The quality of thoughts that come into my spirit when my mind and hands have found silly little things to do with themselves – my Lord. It makes sense that people find peace saying the rosary and chanting. Worrying sounds less intoxicating when I have things to do – not things to get done on my computer, but things to do, things to make, tasks to complete. The deeper thoughts just can’t help but show up without me even having to look for them, what with such a nice open pathway in without the clutter of worry. There’s brilliant ideas or just perspectives I’ve never slowed down to see before. I would write them down in my notebook to look at that evening and then get right back to it.
The unexpected can happen in Bandera, but we were still all pretty shocked when it snowed on New Year’s Eve. With it being too cold to ride, that meant a casual 24 hours in the cabin alone with no Internet or cell service. No need to panic. I had been doing this for a week and was a pro. So when Cowboy Todd, the Houston doctor, pulled his luxury truck in next to our spot, unpacked his high speed travel router, fresh firewood, animal pelts (truly a Nora Ephron movie level of detail that didn’t go unnoticed), I didn’t even think of making my eyeballs do that thing I could do, where when I said Hello he would then invite my daughter and I in for some of the steak he was grilling, friendly adult conversation and Wi-Fi. I knew how to do that, but it wasn’t what I was there to do.
By 8:00 p.m on our winter weather advisory day, I was insane enough to let my daughter dare me to go swimming in the snow under the Full Moon. When we were done with our night swim, we ran up to the cabin in our sweats, bursting with giggles and shivering. Cowboy Todd was on his front porch chair, wrapped in a fur pelt and looking like a Ralph Lauren ad with a whiskey on the rocks. He took one look at me and laughed. I told him good night and headed inside. He didn’t ask me if I needed anything, because it was easy to see I had it handled. Just a couple of Cowboys, tipping our hats in passing as we started to turn in.
The next day, my daughter and I headed back to Dallas as official cowgirls. We promised life in Dallas would be more like Bandera. We would live with honor, run our ranch properly and celebrate the feeling of self-respect that comes from a job well done. We would be more wild and less available. We would run in snow and dance in rain and read whole books aloud to each other over the course of a day. We would take time to sit on porches and go to bed early so we could watch the sun come up in the morning. We wouldn’t let the busy win. We would lead by breathing and knowing where we were going. We wouldn’t have to force it.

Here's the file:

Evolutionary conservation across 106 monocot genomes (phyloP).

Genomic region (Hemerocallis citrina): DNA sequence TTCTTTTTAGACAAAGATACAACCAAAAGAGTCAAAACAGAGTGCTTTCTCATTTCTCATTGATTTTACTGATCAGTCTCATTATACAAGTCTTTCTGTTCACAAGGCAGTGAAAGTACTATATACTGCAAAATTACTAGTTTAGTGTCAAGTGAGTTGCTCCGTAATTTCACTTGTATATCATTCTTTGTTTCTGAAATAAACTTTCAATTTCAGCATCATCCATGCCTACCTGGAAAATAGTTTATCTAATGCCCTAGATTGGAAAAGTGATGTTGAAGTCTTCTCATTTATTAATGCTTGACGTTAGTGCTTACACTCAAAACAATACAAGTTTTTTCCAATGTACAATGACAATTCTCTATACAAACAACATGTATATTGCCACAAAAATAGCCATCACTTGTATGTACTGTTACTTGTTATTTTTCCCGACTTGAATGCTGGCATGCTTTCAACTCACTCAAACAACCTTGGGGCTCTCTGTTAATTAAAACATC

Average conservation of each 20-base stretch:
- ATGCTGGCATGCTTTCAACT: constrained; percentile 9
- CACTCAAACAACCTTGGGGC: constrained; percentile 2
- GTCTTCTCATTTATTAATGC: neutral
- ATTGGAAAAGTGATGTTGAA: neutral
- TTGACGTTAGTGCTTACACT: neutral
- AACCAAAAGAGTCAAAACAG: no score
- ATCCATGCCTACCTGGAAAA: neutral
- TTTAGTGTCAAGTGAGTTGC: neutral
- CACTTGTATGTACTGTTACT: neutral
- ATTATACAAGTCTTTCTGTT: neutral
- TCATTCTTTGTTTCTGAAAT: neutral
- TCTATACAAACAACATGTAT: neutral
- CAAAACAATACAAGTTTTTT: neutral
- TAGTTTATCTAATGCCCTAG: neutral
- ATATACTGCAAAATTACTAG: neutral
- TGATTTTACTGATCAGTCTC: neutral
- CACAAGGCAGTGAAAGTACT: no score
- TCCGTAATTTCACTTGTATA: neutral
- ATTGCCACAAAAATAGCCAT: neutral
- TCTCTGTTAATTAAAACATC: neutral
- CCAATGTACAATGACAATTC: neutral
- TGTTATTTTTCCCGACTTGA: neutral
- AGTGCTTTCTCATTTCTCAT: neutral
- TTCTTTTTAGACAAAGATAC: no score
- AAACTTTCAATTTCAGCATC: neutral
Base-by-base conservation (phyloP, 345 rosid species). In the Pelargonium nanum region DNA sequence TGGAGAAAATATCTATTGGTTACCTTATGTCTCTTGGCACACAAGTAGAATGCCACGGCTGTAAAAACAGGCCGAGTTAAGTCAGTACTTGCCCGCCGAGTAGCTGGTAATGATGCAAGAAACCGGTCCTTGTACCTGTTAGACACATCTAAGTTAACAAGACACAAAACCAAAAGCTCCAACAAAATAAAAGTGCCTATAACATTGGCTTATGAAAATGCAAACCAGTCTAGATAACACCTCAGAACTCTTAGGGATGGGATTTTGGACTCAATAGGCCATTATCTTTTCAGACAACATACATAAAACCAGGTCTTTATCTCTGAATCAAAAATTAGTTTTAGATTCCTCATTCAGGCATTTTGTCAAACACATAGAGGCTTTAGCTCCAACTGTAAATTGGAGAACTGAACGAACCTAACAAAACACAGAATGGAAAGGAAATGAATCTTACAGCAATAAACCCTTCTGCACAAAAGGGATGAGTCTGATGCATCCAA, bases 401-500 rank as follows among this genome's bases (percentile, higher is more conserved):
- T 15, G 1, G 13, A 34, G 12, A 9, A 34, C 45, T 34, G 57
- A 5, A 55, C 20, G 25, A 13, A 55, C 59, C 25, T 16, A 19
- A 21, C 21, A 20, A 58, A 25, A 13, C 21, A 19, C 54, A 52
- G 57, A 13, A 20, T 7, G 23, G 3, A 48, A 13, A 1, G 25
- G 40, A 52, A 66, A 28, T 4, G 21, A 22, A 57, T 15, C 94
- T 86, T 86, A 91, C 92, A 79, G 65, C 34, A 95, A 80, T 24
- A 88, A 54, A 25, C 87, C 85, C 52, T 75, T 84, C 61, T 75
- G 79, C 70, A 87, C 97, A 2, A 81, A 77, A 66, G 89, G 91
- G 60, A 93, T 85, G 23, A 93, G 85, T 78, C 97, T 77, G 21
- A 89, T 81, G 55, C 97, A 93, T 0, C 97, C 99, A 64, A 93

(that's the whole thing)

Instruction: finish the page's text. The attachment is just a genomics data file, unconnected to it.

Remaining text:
As we got home I found this Code of the West. originally attributed to James Owen. I printed a copy and put it on the refrigerator – alone with all of our other important spiritual texts.
The crazy thing about finding the center was seeing the things I started being willing to give up to let it hold. There’s not a chance I could have told you in Bandera that my next move would be to Germany. I wouldn’t have been able to tell you that’s what I wanted before time away from what I had.
It’s not home like Texas, but here in Germany we have a rhythm to life. We keep things simple and try to make them beautiful, really letting nature do the job with both of those wherever she can. There’s always little things to do, from going to the market and ironing to walking the dogs and taking down the recycling. Things hum and deeper thoughts come in, partly in thanks to finding the edge of the world where I have 7 hours a day to myself while everyone I love and work with in America sleeps. I have more time to breathe, and to read books aloud and watch the sun come up in the morning.
If I hadn’t put my phone down in Bandera that first week, would I know about this? Would I have insisted on a self-built life to the point of making a whole new one? It’s a wonder to think what might never cross my mind if I never allow the space for it. Today, I’m grateful to the older version of myself, scared and overwhelmed, who got out of town and out of her head, into her heart and back into what’s real. She gave me a whole new life.